Move for President to stay on without polls

UNP, JVP react angrily, see major threat to democracy
By Chris Kamalendran, Pic by Saman Kariyawasam

The government proposes to introduce constitutional amendments aimed at extending the term of office of President Mahinda Rajapaksa, without holding a presidential election, Minister Janaka Bandara Tennakoon told the Sunday Times yesterday.

As a prelude to the introduction of constitutional changes, an island wide campaign on gathering public support for the move had been initiated, the minister said. As a first step local government members including a section of opposition UNP members who met in Colombo on Friday, backed a resolution moved by Mr. Tennakoon who is the Minister of Provincial Councils and Local Government. Similar resolutions are to be moved at Provincial Council and Pradeshiya sabha level, before presenting the amendment to Parliament.

Writing on the wall: Bill boards have sprung up in Colombo city and outstations with the slogans that President Mahinda Rajapaksa should continue to remain as the President. Our phorographer captured one such city billboard saying the president who won the 30-year war should be the king for 60 years.

The Peliyagoda Urban Council’s UNP Chairman , Nihal Ananda Perera who seconded the move said though he did not have party approval, he supported the resolution for the benefit of the country.
Mr. Tennakoon said the government was hoping to pass the amendment with a two thirds majority in Parliament with the support of opposition members.

A two thirds majority is required to repeal or replace any provision of the Constitution under clause 82 (5) of the Constitution. However, any amendment to extend the term of office of the President or the duration of Parliament over six years should also be approved by the people at a referendum.

At present, at least 133 MPs support the government but there is speculation that more TNA members and others might join for the government to get the two thirds majority of 150 in 225 member parliament.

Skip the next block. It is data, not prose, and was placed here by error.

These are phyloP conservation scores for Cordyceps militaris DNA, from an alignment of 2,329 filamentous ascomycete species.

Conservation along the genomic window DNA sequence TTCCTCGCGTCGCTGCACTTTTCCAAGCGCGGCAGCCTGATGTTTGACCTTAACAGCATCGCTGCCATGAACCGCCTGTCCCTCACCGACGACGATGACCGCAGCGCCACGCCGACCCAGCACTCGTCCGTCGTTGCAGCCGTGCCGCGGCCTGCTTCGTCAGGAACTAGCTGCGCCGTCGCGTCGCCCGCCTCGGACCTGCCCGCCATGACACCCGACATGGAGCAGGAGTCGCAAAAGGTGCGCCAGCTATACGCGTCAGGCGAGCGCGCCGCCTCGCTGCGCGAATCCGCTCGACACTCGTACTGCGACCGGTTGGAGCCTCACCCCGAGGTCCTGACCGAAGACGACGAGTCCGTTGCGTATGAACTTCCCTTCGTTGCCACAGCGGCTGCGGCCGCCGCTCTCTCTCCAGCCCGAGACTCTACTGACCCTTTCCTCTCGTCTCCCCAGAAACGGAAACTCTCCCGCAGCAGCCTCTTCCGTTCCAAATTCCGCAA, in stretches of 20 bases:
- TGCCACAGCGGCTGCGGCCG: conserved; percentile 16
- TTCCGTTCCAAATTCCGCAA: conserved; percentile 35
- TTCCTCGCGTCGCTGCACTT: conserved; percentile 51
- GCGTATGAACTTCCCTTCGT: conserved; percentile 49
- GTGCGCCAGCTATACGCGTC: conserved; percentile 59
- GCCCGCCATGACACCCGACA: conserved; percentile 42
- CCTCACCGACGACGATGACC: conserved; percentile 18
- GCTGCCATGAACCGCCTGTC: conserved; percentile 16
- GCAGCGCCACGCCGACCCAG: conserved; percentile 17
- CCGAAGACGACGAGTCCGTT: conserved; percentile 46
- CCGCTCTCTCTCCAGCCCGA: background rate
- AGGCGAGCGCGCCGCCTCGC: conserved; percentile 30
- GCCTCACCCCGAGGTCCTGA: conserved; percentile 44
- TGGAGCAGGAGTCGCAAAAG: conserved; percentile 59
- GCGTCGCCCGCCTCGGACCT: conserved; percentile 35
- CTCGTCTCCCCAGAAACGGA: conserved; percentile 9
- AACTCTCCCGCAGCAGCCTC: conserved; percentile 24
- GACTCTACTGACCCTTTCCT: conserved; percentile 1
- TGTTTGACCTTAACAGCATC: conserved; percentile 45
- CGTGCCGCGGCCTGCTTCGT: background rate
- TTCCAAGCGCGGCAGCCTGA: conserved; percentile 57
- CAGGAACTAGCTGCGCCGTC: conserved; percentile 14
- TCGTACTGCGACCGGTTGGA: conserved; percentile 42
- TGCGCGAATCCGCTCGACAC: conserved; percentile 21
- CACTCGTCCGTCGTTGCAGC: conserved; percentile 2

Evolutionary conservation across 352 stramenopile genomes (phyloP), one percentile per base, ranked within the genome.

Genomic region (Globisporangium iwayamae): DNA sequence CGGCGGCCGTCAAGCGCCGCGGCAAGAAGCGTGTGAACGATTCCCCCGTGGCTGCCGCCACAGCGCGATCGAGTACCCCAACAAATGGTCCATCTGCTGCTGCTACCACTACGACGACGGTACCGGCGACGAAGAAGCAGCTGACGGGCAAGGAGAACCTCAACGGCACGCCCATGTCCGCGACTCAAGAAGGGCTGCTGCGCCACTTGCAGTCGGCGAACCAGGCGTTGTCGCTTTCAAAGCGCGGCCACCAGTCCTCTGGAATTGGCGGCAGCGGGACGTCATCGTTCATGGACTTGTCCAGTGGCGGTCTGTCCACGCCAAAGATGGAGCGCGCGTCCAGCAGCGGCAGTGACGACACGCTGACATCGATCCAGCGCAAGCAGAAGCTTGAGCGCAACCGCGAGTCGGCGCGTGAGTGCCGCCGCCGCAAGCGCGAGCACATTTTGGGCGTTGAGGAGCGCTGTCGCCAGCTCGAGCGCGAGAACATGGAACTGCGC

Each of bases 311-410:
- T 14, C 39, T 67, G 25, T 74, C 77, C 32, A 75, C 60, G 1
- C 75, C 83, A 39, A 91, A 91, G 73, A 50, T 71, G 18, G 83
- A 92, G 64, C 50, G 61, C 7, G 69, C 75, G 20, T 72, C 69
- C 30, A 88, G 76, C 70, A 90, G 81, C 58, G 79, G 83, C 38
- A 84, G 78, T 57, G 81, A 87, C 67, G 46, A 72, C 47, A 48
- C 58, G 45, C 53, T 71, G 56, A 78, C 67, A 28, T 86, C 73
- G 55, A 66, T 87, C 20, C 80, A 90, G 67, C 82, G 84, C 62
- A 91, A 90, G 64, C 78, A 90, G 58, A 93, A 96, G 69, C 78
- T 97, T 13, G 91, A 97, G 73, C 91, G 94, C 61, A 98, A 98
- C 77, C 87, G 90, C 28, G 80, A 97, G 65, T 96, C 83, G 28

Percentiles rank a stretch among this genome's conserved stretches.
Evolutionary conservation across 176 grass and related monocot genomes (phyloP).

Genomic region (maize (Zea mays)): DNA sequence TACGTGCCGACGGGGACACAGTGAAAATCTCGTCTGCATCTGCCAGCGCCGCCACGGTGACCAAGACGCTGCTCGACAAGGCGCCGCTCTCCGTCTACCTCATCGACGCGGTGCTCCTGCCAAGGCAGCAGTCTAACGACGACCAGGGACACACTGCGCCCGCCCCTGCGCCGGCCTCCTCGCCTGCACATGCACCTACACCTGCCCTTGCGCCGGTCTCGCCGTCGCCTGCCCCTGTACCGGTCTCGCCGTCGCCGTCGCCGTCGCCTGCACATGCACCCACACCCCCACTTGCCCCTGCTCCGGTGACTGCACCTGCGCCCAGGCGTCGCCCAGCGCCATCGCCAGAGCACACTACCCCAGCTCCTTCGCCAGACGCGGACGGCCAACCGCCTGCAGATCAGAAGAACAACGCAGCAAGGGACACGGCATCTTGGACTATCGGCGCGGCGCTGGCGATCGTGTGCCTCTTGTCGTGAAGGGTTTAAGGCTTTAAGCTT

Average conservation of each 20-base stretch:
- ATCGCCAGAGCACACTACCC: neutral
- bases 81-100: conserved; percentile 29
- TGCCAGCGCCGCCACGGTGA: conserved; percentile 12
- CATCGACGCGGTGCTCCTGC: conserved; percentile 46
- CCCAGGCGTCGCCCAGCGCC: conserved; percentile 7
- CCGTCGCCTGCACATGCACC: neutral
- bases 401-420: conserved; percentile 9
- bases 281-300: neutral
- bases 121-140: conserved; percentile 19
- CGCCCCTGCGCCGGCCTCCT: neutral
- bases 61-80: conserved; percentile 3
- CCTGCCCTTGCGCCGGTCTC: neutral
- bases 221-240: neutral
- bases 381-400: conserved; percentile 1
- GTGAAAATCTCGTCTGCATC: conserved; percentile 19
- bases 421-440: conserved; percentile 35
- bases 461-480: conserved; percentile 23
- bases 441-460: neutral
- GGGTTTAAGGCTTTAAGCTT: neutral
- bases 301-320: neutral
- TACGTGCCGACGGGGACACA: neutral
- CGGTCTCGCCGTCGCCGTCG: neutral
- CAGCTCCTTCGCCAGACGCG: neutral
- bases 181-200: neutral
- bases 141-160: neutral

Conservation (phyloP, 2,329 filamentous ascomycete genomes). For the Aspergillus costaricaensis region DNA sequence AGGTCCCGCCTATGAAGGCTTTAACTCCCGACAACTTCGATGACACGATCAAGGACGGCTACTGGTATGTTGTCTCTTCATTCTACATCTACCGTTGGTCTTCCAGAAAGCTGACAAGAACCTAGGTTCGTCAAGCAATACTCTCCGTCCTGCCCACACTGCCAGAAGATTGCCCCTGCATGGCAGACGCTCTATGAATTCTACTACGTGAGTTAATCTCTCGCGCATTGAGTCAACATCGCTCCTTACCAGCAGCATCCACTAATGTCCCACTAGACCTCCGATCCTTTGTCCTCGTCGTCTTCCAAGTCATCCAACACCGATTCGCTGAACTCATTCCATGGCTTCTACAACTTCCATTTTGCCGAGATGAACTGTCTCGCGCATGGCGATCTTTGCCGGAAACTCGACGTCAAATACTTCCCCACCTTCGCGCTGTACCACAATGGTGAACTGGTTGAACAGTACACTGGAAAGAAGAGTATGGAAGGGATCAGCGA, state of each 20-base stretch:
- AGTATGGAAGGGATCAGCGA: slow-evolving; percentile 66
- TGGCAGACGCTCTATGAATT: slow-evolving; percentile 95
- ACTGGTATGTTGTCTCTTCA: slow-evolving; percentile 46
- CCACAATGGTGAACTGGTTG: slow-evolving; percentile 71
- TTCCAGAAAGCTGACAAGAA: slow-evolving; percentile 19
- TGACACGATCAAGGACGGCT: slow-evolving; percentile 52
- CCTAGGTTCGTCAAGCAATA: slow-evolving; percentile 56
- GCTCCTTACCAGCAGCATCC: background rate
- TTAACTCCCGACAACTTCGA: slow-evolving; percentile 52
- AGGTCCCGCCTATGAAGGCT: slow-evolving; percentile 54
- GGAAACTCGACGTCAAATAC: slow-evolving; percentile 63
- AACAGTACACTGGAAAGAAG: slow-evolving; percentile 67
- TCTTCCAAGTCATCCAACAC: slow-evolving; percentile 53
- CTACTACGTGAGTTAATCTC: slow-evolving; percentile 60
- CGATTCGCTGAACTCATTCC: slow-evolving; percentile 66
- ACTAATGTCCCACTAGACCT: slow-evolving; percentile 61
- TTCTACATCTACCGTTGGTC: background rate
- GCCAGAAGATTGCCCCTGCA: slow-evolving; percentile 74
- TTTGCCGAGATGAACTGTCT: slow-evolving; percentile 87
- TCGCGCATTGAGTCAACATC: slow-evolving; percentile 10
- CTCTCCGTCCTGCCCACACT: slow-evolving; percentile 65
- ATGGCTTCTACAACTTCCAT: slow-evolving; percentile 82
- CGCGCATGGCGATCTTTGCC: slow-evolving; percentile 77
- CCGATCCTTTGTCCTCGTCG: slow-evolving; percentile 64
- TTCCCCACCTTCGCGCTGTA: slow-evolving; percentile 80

Mr. Tennakoon said the main reason for the move to scrap the next presidential election was to ‘save money’ which could be eventually used for development activities—but he made no reference to the cost of holding a referendum raising questions as to what the real intention was. The cost of conducting a referendum will be similar to that of a presidential election.

It would cost more than Rupees One billion “At the moment there is also no suitable candidate to contest the President and therefore a majority of the people believe that the President should continue for another term without elections”, the minister said.

The move has run into tough opposition from both, the UNP and the JVP which have described it as a dangerous threat to democracy. UNP frontliner John Amaratunga said such a move undemocratic move and the government needed a public mandate for any such move at a referendum.

The JVP propaganda secretary Vijitha Herath said the party was opposed to any move to extend the term of office of the President without holding elections.

“This is completely wrong. This is also contrary to the pledges made in the Mahinda Chinthanaya which was for the abolishment of the executive presidency after the end of the first six year term,” Mr. Herath said.

He accused the government of trying to build public opinion for an undemocratic move.

The process from 1978

1978 – J.R. Jayewardene first Executive President
1982 – First Presidential election-Mr. Jayewardene elected
1988-Referendum extends term of Parliament
1988 – Ranasinghe Premadasa elected as President
1994 – Chandrika Kumaratunga elected President
1999 – Presidential election held one year prior to the end of six year term
2005 – Supreme Court orders conduct of Presidential polls the same year
2005 – Mahinda Rajapaksa elected President
2011 – President’s term due to end in November
* A fresh presidential poll can be held after four years in office.

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